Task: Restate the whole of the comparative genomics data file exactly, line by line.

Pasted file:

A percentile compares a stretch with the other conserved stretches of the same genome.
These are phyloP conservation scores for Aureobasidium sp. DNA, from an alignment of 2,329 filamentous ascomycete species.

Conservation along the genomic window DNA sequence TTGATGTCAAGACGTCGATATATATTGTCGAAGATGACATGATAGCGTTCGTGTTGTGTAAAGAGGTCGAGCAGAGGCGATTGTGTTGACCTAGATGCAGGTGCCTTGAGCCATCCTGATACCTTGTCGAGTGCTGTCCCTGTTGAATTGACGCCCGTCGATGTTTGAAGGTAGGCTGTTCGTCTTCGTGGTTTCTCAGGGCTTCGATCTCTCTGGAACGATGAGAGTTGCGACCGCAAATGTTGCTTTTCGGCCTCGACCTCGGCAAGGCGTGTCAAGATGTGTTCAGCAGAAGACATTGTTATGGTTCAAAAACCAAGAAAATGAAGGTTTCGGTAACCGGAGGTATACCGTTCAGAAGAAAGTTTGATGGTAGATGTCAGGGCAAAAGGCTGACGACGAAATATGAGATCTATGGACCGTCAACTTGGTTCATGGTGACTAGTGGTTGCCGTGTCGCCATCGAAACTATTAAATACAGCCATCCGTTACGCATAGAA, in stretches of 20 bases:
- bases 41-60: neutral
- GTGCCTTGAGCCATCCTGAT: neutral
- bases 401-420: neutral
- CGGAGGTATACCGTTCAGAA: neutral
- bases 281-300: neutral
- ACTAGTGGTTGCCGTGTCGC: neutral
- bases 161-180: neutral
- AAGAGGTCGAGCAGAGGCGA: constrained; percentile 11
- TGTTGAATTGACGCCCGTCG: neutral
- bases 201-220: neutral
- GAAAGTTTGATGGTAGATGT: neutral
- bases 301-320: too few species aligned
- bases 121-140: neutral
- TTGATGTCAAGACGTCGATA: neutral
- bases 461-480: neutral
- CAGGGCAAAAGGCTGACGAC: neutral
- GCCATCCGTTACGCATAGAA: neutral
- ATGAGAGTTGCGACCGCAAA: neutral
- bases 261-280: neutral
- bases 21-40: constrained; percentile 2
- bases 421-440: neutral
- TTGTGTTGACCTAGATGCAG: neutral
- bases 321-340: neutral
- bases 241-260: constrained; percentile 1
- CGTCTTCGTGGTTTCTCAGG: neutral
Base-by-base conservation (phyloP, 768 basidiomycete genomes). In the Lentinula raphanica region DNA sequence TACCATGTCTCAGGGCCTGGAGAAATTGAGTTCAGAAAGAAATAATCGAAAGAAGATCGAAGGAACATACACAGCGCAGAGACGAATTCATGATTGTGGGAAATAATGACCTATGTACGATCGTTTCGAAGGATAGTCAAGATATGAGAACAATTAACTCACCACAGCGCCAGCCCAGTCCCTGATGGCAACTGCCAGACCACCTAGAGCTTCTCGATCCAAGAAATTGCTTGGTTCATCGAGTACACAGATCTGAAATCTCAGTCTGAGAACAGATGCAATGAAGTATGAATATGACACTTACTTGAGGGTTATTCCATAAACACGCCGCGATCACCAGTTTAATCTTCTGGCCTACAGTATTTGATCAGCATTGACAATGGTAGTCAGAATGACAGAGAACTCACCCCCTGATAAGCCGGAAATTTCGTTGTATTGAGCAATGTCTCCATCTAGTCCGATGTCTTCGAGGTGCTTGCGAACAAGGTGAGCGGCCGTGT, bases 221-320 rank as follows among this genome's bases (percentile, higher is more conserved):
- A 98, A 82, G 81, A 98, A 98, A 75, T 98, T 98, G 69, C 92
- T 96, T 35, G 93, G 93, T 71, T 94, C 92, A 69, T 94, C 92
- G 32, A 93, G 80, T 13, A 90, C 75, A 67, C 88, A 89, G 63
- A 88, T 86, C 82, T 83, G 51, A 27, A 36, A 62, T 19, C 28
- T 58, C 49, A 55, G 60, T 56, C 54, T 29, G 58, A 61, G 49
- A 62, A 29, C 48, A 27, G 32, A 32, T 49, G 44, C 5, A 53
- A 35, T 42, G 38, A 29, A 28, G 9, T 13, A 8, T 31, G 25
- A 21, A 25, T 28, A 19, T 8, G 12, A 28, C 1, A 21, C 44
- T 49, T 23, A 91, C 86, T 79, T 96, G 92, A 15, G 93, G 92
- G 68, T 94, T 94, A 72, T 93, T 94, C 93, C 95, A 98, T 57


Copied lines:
A percentile compares a stretch with the other conserved stretches of the same genome.
These are phyloP conservation scores for Aureobasidium sp. DNA, from an alignment of 2,329 filamentous ascomycete species.

Conservation along the genomic window DNA sequence TTGATGTCAAGACGTCGATATATATTGTCGAAGATGACATGATAGCGTTCGTGTTGTGTAAAGAGGTCGAGCAGAGGCGATTGTGTTGACCTAGATGCAGGTGCCTTGAGCCATCCTGATACCTTGTCGAGTGCTGTCCCTGTTGAATTGACGCCCGTCGATGTTTGAAGGTAGGCTGTTCGTCTTCGTGGTTTCTCAGGGCTTCGATCTCTCTGGAACGATGAGAGTTGCGACCGCAAATGTTGCTTTTCGGCCTCGACCTCGGCAAGGCGTGTCAAGATGTGTTCAGCAGAAGACATTGTTATGGTTCAAAAACCAAGAAAATGAAGGTTTCGGTAACCGGAGGTATACCGTTCAGAAGAAAGTTTGATGGTAGATGTCAGGGCAAAAGGCTGACGACGAAATATGAGATCTATGGACCGTCAACTTGGTTCATGGTGACTAGTGGTTGCCGTGTCGCCATCGAAACTATTAAATACAGCCATCCGTTACGCATAGAA, in stretches of 20 bases:
- bases 41-60: neutral
- GTGCCTTGAGCCATCCTGAT: neutral
- bases 401-420: neutral
- CGGAGGTATACCGTTCAGAA: neutral
- bases 281-300: neutral
- ACTAGTGGTTGCCGTGTCGC: neutral
- bases 161-180: neutral
- AAGAGGTCGAGCAGAGGCGA: constrained; percentile 11
- TGTTGAATTGACGCCCGTCG: neutral
- bases 201-220: neutral
- GAAAGTTTGATGGTAGATGT: neutral
- bases 301-320: too few species aligned
- bases 121-140: neutral
- TTGATGTCAAGACGTCGATA: neutral
- bases 461-480: neutral
- CAGGGCAAAAGGCTGACGAC: neutral
- GCCATCCGTTACGCATAGAA: neutral
- ATGAGAGTTGCGACCGCAAA: neutral
- bases 261-280: neutral
- bases 21-40: constrained; percentile 2
- bases 421-440: neutral
- TTGTGTTGACCTAGATGCAG: neutral
- bases 321-340: neutral
- bases 241-260: constrained; percentile 1
- CGTCTTCGTGGTTTCTCAGG: neutral
Base-by-base conservation (phyloP, 768 basidiomycete genomes). In the Lentinula raphanica region DNA sequence TACCATGTCTCAGGGCCTGGAGAAATTGAGTTCAGAAAGAAATAATCGAAAGAAGATCGAAGGAACATACACAGCGCAGAGACGAATTCATGATTGTGGGAAATAATGACCTATGTACGATCGTTTCGAAGGATAGTCAAGATATGAGAACAATTAACTCACCACAGCGCCAGCCCAGTCCCTGATGGCAACTGCCAGACCACCTAGAGCTTCTCGATCCAAGAAATTGCTTGGTTCATCGAGTACACAGATCTGAAATCTCAGTCTGAGAACAGATGCAATGAAGTATGAATATGACACTTACTTGAGGGTTATTCCATAAACACGCCGCGATCACCAGTTTAATCTTCTGGCCTACAGTATTTGATCAGCATTGACAATGGTAGTCAGAATGACAGAGAACTCACCCCCTGATAAGCCGGAAATTTCGTTGTATTGAGCAATGTCTCCATCTAGTCCGATGTCTTCGAGGTGCTTGCGAACAAGGTGAGCGGCCGTGT, bases 221-320 rank as follows among this genome's bases (percentile, higher is more conserved):
- A 98, A 82, G 81, A 98, A 98, A 75, T 98, T 98, G 69, C 92
- T 96, T 35, G 93, G 93, T 71, T 94, C 92, A 69, T 94, C 92
- G 32, A 93, G 80, T 13, A 90, C 75, A 67, C 88, A 89, G 63
- A 88, T 86, C 82, T 83, G 51, A 27, A 36, A 62, T 19, C 28
- T 58, C 49, A 55, G 60, T 56, C 54, T 29, G 58, A 61, G 49
- A 62, A 29, C 48, A 27, G 32, A 32, T 49, G 44, C 5, A 53
- A 35, T 42, G 38, A 29, A 28, G 9, T 13, A 8, T 31, G 25
- A 21, A 25, T 28, A 19, T 8, G 12, A 28, C 1, A 21, C 44
- T 49, T 23, A 91, C 86, T 79, T 96, G 92, A 15, G 93, G 92
- G 68, T 94, T 94, A 72, T 93, T 94, C 93, C 95, A 98, T 57